Spanish business publication Expansion reports that Brazil has taken the spot of the eighth largest economy, overtaking Spain and Canada, which will occupy the ninth and tenth places respectively. The ranking, conducted by Bloomberg, places the United States in first place followed by China, Brazil’s main export market. Brazil’s Central Bank forecasts GDP growth of 7 percent in 2010 and 11 percent in 2011.

Tracking an Isolated Tribe Survivor in Brazil’s Amazon

Slate reports on Brazil’s policy toward the last surviving member of a tribe who lives in a 31-square-mile area of the Amazon and is described as the most isolated man on the planet. Since the government learned of his existence 15 years ago, he has been the subject of a policy of No Contact. While some question whether the man can remain off the grid as technology spreads, officials argue that tools such as mapping programs actually help preserve his isolation.

Chile to Participate in Brazilian Transport Jet Program

Chilean Defense Minister Jaime Ravinet signed a Declaration of Intention  with his Brazilian counterpart announcing Santiago’s wish to participate in the KC-390 military transport jet program, led by Brazilian aircraft manufacturer Embraer. Ravinet said the project will allow Chile to “participate with Embraer in aircraft manufacture at a global scale.”

Colombia and Chile Commit to Spending Cuts

Amidst sustained growth and increased commodity prices, the governments of Chile and Colombia have declared a commitment to keep public spending under control. While Santiago has demonstrated sustained non-cyclical spending, Bogota’s new administration has proposed new fiscal discipline for the country, mandating its spending in line with growth.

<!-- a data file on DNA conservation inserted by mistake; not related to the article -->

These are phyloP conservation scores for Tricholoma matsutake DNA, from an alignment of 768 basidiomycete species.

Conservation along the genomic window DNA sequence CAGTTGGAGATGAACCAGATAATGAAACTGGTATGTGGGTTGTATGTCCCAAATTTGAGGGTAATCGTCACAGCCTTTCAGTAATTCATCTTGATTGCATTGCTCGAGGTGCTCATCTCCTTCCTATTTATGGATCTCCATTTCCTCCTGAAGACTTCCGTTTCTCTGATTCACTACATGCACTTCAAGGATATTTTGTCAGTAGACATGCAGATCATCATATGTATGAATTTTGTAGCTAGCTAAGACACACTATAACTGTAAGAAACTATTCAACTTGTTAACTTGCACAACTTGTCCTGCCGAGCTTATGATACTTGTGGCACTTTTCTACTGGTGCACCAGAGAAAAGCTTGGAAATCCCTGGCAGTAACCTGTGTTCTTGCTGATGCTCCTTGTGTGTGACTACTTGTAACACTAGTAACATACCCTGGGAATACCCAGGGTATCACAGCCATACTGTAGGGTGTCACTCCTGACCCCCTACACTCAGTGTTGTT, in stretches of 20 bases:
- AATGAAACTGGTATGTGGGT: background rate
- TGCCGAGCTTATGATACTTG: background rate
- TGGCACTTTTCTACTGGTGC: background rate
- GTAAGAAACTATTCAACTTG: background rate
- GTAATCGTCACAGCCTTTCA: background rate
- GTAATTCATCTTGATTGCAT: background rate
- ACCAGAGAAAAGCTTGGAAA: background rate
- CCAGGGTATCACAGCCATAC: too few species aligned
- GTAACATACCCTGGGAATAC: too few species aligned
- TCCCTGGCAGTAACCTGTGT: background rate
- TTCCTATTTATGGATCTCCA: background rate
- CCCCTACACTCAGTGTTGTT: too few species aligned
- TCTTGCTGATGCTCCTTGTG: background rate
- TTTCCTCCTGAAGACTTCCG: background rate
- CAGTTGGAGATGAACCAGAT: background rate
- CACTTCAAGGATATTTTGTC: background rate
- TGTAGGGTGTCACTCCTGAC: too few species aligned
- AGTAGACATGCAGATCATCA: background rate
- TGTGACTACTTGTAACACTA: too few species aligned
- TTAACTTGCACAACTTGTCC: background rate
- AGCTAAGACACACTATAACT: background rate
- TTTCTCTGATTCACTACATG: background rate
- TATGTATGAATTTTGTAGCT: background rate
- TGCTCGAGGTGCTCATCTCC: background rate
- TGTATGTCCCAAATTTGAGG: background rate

Ex-DefMin Appointed Colombian Amb. to U.S.

Former Defense Minister Gabriel Silva was appointed as the new Colombian ambassador to the U.S. The Johns Hopkins graduate had already served as an ambassador to the United States in 1993 and his main tasks include strengthening bilateral ties and advancing passage of the U.S.-Colombia free trade agreement signed in 2006 but languishing in the U.S. Congress.

UNASUR Rejects FARC Request

UNASUR turned down a FARC proposal for the organization to mediate between the left-wing guerilla group and Bogota. Ecuador, which holds UNASUR’s rotating presidency, rejected the proposal by the rebels, siding with the Colombian government in demanding that the terrorist group lay down its arms and release all hostages before beginning talks.

The FARC in Venezuela

In a report for ISN Security Watch, Sam Logan discusses the FARC’s presence in Venezuela. The Colombian narco-terrorist group, battered and decentralized over the last eight years by former President Álvaro Uribe’s Democratic Security policies, has increased its permanent presence inside Venezuela’s borders, leading to concerns about the guerillas may split into two groups.

Venezuelan Legislative Campaigns Begin

With less than a month left until Venezuela’s September’s 26 parliamentary election, campaigning has officially begun, with 2719 candidates vying for 165 seats. Venezuelan President Hugo Chávez announced that he will suspend his weekly T.V. show “Aló Presidente” until October 3 in order to guarantee neutrality for the electoral process.